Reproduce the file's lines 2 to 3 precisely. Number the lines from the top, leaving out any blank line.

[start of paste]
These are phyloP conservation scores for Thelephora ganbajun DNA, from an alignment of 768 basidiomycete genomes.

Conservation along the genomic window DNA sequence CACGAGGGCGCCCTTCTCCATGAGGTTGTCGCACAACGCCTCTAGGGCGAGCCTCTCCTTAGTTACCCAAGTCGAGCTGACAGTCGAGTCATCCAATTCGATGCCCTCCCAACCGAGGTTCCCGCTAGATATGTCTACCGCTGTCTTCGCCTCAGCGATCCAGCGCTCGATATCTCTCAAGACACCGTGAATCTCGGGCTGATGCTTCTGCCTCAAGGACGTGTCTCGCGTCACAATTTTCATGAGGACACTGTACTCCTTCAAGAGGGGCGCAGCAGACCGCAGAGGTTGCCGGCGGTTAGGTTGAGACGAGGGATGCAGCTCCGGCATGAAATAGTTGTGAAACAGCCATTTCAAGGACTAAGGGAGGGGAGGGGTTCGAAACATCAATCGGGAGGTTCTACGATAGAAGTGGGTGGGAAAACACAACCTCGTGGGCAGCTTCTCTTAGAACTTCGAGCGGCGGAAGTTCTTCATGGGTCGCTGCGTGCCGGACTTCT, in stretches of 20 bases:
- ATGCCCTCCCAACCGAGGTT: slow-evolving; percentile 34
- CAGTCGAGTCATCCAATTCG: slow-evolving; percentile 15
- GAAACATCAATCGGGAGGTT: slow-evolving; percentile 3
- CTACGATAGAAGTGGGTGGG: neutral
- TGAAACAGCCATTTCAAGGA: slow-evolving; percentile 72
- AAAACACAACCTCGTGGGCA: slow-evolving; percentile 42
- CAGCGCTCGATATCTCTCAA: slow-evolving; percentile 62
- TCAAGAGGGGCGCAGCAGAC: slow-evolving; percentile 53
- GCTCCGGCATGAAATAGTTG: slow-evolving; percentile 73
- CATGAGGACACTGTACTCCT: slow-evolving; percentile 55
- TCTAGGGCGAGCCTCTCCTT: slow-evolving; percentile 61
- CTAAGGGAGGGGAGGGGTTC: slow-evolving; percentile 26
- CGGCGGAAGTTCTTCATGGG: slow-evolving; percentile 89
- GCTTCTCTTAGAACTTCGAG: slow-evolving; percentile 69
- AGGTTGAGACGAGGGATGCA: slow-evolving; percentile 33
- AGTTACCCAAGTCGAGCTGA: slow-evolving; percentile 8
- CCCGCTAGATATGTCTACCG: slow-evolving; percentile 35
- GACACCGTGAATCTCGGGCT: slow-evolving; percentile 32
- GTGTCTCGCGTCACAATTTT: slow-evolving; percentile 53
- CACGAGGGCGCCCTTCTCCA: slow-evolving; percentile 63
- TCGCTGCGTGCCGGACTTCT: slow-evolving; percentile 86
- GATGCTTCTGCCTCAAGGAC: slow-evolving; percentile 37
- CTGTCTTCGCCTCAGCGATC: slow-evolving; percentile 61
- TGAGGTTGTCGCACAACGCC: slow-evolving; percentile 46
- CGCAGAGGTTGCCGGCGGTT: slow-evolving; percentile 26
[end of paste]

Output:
Conservation along the genomic window DNA sequence CACGAGGGCGCCCTTCTCCATGAGGTTGTCGCACAACGCCTCTAGGGCGAGCCTCTCCTTAGTTACCCAAGTCGAGCTGACAGTCGAGTCATCCAATTCGATGCCCTCCCAACCGAGGTTCCCGCTAGATATGTCTACCGCTGTCTTCGCCTCAGCGATCCAGCGCTCGATATCTCTCAAGACACCGTGAATCTCGGGCTGATGCTTCTGCCTCAAGGACGTGTCTCGCGTCACAATTTTCATGAGGACACTGTACTCCTTCAAGAGGGGCGCAGCAGACCGCAGAGGTTGCCGGCGGTTAGGTTGAGACGAGGGATGCAGCTCCGGCATGAAATAGTTGTGAAACAGCCATTTCAAGGACTAAGGGAGGGGAGGGGTTCGAAACATCAATCGGGAGGTTCTACGATAGAAGTGGGTGGGAAAACACAACCTCGTGGGCAGCTTCTCTTAGAACTTCGAGCGGCGGAAGTTCTTCATGGGTCGCTGCGTGCCGGACTTCT, in stretches of 20 bases:
- ATGCCCTCCCAACCGAGGTT: slow-evolving; percentile 34